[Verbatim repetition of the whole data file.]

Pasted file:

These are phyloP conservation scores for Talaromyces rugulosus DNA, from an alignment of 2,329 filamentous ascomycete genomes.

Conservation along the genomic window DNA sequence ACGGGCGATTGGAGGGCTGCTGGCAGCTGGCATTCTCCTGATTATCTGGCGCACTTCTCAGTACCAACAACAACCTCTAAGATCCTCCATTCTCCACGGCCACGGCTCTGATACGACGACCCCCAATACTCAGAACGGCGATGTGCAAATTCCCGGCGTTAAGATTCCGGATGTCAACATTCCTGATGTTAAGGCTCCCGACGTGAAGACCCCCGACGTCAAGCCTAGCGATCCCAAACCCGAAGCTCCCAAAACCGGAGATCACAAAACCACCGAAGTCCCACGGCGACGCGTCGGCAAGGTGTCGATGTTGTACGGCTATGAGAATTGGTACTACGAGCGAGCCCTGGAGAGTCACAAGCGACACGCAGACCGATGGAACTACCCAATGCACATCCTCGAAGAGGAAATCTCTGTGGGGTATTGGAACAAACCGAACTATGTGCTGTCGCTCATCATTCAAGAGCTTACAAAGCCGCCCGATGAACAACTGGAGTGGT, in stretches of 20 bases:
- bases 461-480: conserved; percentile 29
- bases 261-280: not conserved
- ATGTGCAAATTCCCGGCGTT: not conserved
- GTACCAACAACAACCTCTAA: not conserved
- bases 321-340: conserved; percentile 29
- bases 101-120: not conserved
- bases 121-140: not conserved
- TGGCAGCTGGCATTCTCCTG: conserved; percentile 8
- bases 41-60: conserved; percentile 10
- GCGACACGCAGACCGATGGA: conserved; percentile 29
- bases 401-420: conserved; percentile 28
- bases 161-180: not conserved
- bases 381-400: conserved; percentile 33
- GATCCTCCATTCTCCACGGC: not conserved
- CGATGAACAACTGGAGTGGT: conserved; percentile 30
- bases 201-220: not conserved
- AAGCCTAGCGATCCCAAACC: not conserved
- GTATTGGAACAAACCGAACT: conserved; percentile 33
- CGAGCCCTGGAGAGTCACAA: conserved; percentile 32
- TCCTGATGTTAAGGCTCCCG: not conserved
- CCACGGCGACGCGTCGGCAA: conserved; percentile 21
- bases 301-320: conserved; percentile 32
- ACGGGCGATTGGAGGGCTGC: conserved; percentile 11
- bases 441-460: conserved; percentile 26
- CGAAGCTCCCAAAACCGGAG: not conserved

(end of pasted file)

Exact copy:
These are phyloP conservation scores for Talaromyces rugulosus DNA, from an alignment of 2,329 filamentous ascomycete genomes.

Conservation along the genomic window DNA sequence ACGGGCGATTGGAGGGCTGCTGGCAGCTGGCATTCTCCTGATTATCTGGCGCACTTCTCAGTACCAACAACAACCTCTAAGATCCTCCATTCTCCACGGCCACGGCTCTGATACGACGACCCCCAATACTCAGAACGGCGATGTGCAAATTCCCGGCGTTAAGATTCCGGATGTCAACATTCCTGATGTTAAGGCTCCCGACGTGAAGACCCCCGACGTCAAGCCTAGCGATCCCAAACCCGAAGCTCCCAAAACCGGAGATCACAAAACCACCGAAGTCCCACGGCGACGCGTCGGCAAGGTGTCGATGTTGTACGGCTATGAGAATTGGTACTACGAGCGAGCCCTGGAGAGTCACAAGCGACACGCAGACCGATGGAACTACCCAATGCACATCCTCGAAGAGGAAATCTCTGTGGGGTATTGGAACAAACCGAACTATGTGCTGTCGCTCATCATTCAAGAGCTTACAAAGCCGCCCGATGAACAACTGGAGTGGT, in stretches of 20 bases:
- bases 461-480: conserved; percentile 29
- bases 261-280: not conserved
- ATGTGCAAATTCCCGGCGTT: not conserved
- GTACCAACAACAACCTCTAA: not conserved
- bases 321-340: conserved; percentile 29
- bases 101-120: not conserved
- bases 121-140: not conserved
- TGGCAGCTGGCATTCTCCTG: conserved; percentile 8
- bases 41-60: conserved; percentile 10
- GCGACACGCAGACCGATGGA: conserved; percentile 29
- bases 401-420: conserved; percentile 28
- bases 161-180: not conserved
- bases 381-400: conserved; percentile 33
- GATCCTCCATTCTCCACGGC: not conserved
- CGATGAACAACTGGAGTGGT: conserved; percentile 30
- bases 201-220: not conserved
- AAGCCTAGCGATCCCAAACC: not conserved
- GTATTGGAACAAACCGAACT: conserved; percentile 33
- CGAGCCCTGGAGAGTCACAA: conserved; percentile 32
- TCCTGATGTTAAGGCTCCCG: not conserved
- CCACGGCGACGCGTCGGCAA: conserved; percentile 21
- bases 301-320: conserved; percentile 32
- ACGGGCGATTGGAGGGCTGC: conserved; percentile 11
- bases 441-460: conserved; percentile 26
- CGAAGCTCCCAAAACCGGAG: not conserved